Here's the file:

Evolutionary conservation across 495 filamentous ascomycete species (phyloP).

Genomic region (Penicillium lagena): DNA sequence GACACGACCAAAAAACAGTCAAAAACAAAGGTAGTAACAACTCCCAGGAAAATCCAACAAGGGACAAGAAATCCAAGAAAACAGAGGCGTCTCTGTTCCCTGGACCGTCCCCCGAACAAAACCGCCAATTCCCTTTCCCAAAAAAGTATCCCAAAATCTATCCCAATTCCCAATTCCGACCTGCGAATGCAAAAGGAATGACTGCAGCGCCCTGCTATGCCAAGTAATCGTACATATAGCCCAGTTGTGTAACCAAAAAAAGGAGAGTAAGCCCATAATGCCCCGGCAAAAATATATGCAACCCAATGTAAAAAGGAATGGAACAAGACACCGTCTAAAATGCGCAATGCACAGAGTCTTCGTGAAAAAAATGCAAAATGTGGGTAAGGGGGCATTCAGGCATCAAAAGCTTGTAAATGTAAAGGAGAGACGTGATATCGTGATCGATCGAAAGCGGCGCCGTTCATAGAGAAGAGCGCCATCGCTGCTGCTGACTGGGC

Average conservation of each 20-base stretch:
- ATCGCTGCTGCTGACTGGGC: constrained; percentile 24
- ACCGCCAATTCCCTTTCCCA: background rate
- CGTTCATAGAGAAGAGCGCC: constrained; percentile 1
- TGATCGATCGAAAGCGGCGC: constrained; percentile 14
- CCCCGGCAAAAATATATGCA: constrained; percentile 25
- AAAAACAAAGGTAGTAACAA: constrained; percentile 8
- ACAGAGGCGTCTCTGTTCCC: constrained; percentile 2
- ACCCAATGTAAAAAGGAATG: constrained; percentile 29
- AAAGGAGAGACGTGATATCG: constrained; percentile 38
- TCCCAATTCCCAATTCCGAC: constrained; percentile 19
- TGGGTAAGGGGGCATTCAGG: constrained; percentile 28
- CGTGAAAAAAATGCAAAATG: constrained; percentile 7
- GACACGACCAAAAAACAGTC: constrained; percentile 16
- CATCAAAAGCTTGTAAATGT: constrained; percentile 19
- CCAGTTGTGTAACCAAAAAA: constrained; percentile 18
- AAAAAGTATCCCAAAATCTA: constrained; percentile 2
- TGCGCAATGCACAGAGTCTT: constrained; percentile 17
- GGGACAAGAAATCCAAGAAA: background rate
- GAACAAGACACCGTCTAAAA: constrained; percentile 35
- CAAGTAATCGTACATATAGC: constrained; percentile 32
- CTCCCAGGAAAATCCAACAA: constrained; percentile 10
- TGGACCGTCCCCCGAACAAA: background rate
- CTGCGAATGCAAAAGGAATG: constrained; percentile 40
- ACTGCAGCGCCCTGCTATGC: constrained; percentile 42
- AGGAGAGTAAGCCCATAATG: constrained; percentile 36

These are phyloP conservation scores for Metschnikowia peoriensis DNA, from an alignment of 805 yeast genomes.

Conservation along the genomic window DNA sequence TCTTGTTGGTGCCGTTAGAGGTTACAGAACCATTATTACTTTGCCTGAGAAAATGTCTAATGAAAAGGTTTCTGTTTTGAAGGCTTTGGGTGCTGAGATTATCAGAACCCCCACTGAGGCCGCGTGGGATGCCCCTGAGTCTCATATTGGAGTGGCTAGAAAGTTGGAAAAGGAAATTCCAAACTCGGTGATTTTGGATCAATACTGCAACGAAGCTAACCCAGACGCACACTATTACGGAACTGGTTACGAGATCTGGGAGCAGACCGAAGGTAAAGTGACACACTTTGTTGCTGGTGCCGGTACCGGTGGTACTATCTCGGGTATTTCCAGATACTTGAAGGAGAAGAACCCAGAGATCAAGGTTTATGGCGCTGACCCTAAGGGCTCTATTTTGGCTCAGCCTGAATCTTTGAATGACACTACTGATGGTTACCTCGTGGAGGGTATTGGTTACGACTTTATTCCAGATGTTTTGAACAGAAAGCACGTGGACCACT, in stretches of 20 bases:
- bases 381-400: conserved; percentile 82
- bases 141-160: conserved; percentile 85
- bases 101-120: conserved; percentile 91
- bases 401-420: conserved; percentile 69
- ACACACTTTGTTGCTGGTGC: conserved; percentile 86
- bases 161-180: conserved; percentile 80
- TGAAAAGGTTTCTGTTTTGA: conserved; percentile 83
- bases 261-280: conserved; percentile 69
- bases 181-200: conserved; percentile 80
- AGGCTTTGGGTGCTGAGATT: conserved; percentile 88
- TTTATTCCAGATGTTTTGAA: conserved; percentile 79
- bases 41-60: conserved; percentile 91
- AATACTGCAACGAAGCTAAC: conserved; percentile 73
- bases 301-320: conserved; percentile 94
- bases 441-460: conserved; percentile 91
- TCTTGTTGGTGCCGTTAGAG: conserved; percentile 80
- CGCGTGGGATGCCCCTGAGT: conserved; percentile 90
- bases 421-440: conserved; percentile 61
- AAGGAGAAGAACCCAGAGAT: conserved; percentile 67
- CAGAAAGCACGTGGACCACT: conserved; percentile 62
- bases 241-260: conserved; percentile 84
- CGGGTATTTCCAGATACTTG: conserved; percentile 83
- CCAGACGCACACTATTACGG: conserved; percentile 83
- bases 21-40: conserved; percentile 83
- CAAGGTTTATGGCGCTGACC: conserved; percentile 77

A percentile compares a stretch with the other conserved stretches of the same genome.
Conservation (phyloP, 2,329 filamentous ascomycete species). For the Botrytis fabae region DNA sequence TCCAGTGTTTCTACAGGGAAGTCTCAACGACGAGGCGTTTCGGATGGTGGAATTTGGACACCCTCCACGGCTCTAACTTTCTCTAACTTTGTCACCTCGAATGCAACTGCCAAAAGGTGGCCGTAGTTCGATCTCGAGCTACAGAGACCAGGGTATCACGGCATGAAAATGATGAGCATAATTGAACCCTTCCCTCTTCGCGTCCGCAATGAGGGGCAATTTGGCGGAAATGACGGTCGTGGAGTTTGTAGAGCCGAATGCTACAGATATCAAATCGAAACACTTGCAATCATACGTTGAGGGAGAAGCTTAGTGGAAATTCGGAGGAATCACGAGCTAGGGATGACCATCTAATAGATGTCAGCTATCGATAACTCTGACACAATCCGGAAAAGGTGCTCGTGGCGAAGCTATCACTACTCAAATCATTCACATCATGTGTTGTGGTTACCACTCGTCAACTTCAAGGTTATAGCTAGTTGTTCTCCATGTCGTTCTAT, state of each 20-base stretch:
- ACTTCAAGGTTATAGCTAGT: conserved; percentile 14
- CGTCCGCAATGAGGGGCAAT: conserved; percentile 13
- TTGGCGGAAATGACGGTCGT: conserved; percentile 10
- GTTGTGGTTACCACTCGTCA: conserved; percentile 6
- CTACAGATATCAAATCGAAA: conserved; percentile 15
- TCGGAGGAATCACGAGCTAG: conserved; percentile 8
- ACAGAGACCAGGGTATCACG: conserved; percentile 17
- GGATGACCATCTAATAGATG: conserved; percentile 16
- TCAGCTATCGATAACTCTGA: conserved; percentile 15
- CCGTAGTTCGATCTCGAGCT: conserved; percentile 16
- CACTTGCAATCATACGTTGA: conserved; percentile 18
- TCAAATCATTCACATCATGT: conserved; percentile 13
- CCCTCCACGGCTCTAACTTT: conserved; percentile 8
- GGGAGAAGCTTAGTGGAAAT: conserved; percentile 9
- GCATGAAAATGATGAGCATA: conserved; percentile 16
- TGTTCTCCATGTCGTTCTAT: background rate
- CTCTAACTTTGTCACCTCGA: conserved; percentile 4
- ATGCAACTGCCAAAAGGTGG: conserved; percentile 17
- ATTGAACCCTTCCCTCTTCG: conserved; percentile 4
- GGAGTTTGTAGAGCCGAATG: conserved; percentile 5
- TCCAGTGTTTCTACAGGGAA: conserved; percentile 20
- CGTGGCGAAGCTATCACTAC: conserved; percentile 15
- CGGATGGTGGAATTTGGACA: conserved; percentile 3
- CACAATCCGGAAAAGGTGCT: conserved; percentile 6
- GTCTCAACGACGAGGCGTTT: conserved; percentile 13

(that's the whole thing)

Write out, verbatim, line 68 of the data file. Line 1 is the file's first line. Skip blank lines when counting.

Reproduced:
- CACTTGCAATCATACGTTGA: conserved; percentile 18